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SO I have a text file (alarm.txt) that I convert to a string. The alarm.txt file contains:

Customer Name: LOU
Site: Sao Paulo
Node Name: SPRouter
IP address:

I open it using read(). I have experimented with readlines() but that doesn't seem to work as well:

alarm = open('alarm.txt').read()

So now I am trying to search for "Site:" and copy the text after Site: until the end of the line (in this example i would want to copy "Sao Paulo" into a new string).

I have experimented with re.findall, re.match, re.search.

print re.search(r"Site:*\n", alarm)

I hoped the code above would search for Site: in the string and print the line "Site: Sao Paulo" but it errors. Then copying what comes after Site: into a seperate string, is another story.

share|improve this question
could you tell us what error is thrown please. – olly_uk Dec 3 '11 at 15:24
up vote 2 down vote accepted

I think you need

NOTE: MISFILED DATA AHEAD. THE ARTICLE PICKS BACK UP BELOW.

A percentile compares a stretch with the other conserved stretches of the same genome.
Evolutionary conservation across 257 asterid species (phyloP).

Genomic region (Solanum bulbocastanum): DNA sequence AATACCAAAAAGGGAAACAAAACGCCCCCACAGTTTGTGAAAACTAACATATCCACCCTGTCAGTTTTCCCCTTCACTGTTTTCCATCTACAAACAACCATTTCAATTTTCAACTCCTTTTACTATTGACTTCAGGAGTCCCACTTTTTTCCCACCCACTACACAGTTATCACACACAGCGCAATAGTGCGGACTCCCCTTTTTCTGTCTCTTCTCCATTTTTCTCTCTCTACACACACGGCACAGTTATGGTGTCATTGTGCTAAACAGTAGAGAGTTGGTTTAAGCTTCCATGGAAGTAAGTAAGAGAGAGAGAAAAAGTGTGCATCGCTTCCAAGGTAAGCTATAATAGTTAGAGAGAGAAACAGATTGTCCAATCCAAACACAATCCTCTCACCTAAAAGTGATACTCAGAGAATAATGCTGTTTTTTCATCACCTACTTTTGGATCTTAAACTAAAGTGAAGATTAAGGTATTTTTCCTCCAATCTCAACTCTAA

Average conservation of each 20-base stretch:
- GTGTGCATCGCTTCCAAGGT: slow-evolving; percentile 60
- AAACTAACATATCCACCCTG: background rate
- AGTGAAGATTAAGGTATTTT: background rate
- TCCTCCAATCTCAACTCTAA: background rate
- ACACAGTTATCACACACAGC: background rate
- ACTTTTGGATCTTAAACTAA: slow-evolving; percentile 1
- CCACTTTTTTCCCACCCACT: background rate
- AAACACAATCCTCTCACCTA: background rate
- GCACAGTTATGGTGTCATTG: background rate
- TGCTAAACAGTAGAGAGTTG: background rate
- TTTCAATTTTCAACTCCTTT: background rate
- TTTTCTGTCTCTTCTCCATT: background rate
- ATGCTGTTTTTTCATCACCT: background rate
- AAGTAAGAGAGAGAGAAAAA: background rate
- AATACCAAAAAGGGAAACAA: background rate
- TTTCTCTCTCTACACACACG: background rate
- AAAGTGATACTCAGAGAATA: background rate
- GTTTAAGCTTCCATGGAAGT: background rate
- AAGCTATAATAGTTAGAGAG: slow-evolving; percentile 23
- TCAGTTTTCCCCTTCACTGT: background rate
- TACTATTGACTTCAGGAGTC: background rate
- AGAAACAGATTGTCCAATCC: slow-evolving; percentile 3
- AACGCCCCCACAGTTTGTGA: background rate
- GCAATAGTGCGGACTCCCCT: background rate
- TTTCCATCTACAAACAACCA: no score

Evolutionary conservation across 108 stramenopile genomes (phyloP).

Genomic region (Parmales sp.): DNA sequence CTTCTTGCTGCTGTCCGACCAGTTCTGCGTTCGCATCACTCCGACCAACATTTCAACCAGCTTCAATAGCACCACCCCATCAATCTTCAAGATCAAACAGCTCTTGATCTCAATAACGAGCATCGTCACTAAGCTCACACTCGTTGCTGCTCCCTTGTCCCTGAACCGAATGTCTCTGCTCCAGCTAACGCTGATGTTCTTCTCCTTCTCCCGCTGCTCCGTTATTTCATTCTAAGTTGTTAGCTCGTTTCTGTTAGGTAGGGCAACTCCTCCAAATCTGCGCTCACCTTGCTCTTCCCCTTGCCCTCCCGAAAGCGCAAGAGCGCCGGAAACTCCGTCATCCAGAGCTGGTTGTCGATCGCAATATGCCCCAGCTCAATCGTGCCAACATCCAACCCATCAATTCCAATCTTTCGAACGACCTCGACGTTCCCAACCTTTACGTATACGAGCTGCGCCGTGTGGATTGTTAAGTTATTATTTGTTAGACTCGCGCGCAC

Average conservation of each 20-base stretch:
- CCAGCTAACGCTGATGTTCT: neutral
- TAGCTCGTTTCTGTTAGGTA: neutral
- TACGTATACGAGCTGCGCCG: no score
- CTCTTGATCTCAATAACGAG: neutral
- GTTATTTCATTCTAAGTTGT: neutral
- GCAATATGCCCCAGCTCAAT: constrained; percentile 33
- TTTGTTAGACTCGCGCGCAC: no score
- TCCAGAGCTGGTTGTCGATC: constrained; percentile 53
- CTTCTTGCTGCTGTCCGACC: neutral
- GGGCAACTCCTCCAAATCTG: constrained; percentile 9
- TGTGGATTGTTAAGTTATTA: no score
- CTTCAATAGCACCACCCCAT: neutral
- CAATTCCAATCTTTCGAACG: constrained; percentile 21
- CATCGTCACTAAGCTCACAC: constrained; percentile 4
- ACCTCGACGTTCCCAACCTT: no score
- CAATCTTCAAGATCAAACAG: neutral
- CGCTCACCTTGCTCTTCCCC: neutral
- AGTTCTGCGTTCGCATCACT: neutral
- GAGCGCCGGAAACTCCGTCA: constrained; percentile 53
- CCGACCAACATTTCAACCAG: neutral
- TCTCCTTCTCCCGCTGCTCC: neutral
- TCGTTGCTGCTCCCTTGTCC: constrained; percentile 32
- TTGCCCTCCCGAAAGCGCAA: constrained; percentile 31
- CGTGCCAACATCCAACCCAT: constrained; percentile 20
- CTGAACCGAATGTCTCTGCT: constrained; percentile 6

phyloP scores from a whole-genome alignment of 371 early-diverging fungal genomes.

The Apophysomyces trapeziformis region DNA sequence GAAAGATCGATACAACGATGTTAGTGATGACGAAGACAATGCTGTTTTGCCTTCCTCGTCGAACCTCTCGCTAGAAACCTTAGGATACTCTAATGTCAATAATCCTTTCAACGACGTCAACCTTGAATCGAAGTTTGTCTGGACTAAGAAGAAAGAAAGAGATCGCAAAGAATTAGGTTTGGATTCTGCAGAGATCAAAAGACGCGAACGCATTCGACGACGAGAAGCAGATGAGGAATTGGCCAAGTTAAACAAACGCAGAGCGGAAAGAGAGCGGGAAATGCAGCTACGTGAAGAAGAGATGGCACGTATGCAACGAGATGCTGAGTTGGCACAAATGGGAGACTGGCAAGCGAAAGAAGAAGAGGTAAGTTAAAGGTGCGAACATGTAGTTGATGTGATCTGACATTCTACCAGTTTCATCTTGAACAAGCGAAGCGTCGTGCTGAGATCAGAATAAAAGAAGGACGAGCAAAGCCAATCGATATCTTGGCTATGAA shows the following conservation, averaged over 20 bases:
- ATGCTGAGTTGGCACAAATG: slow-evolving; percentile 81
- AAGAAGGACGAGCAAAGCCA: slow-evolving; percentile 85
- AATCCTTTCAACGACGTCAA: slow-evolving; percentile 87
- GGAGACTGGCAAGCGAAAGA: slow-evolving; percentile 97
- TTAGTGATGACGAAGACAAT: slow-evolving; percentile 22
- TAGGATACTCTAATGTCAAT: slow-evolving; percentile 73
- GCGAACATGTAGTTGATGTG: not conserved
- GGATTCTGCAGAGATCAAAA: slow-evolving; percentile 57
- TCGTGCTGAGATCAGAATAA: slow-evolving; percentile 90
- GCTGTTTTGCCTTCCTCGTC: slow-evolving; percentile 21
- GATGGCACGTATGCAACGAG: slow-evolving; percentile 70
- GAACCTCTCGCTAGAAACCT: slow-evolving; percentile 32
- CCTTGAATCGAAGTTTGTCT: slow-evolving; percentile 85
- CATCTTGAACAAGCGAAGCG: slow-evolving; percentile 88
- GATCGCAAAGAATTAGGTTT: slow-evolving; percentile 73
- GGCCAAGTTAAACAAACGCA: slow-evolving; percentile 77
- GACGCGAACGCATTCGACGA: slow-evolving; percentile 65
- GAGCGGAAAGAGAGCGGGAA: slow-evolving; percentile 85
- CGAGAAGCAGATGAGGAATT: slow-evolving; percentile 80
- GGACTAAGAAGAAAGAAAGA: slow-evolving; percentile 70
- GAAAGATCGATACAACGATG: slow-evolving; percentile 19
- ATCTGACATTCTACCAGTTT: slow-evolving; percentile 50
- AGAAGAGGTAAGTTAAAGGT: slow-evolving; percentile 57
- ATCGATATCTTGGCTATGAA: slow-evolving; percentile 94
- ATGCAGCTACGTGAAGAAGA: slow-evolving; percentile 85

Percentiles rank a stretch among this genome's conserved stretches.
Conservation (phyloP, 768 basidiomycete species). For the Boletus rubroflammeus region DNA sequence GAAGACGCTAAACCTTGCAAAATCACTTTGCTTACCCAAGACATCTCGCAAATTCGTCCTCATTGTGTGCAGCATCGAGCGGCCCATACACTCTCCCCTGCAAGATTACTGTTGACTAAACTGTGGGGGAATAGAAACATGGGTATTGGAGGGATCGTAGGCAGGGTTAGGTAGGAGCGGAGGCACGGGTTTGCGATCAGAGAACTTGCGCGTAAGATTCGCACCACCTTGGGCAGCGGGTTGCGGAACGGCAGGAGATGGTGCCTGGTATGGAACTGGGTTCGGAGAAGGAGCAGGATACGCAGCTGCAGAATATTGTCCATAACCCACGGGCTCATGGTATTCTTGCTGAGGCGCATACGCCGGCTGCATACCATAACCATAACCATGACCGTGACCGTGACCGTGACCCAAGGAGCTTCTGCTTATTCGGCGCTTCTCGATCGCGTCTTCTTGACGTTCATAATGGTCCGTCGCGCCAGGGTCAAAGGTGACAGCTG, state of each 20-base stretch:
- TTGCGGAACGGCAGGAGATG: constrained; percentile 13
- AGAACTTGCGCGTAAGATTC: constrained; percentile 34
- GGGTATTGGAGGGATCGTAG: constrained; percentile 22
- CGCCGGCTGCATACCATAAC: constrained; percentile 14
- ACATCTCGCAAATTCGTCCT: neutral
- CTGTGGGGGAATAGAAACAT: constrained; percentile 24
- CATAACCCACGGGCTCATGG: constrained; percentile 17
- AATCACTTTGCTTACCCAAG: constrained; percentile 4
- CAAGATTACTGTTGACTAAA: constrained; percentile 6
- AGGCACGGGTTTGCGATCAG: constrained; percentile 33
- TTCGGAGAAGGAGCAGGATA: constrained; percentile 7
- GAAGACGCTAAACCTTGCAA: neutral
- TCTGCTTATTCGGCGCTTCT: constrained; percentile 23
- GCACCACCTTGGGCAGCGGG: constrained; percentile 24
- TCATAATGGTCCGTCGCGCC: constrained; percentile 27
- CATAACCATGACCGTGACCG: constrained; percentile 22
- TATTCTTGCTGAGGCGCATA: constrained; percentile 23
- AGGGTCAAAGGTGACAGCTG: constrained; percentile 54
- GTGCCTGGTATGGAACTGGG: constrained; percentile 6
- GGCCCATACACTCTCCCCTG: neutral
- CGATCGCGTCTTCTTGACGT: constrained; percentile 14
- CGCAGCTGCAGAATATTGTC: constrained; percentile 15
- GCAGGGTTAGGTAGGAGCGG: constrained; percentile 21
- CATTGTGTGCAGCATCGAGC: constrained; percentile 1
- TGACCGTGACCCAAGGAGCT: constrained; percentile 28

print re.search(r"Site:\s*(.*)", alarm).group(1)
share|improve this answer
This worked perfectly! Thank you! – D3l_Gato Dec 3 '11 at 15:43

Just to offer a different solution, you can split the lines into key/value pairs and populate a dict:

conf = dict()
for line in open("test.txt"):
    key, value = line.rstrip().split(": ", 1)
    conf[key] = value

print conf["Site"]
share|improve this answer
+1. Or this one liner: conf = dict(line.rstrip().split(": ", 1) for line in open("test.txt")) – Steven Rumbalski Dec 3 '11 at 22:14

Regular expressions have a special syntax. To be short, you are looking for

re.findall(r"^Site:\s*(.*)$", alarm, re.MULTILINE)

But you can do as well

m = re.search(r"^Site:\s*(.*)$", alarm, re.MULTILINE)

and then continue with e.g. m.group(1).

Why this all?

  • r"" turns a string into a raw string, so that all \ are preserved and given to the re engine.
  • The RE itself: ^ is start of string or line, \s* is an optional sequence of whitespace (blank, tab etc.), () is a capture group, .* is "everything" and $ is end of line or string.
  • re.MULTILINE is for recognizing lines in the string.
  • m.group gives you the () groups.
share|improve this answer
Wow! Thank you so much! Now, how would we convert the output to a string and clean off the \r? It outputs this: ['Sao Paulo\r'] . I want to take Sao Paulo and put it into a web form. – D3l_Gato Dec 3 '11 at 15:35
Your explaination is so helpful, thank you again. – D3l_Gato Dec 3 '11 at 15:43
You could post-process your results, e.g. by [s.strip() for s in your_result] - or you could pre-process your data with alarm = open('alarm.txt').read().replace("\r\n", "\n"). – glglgl Dec 3 '11 at 19:55

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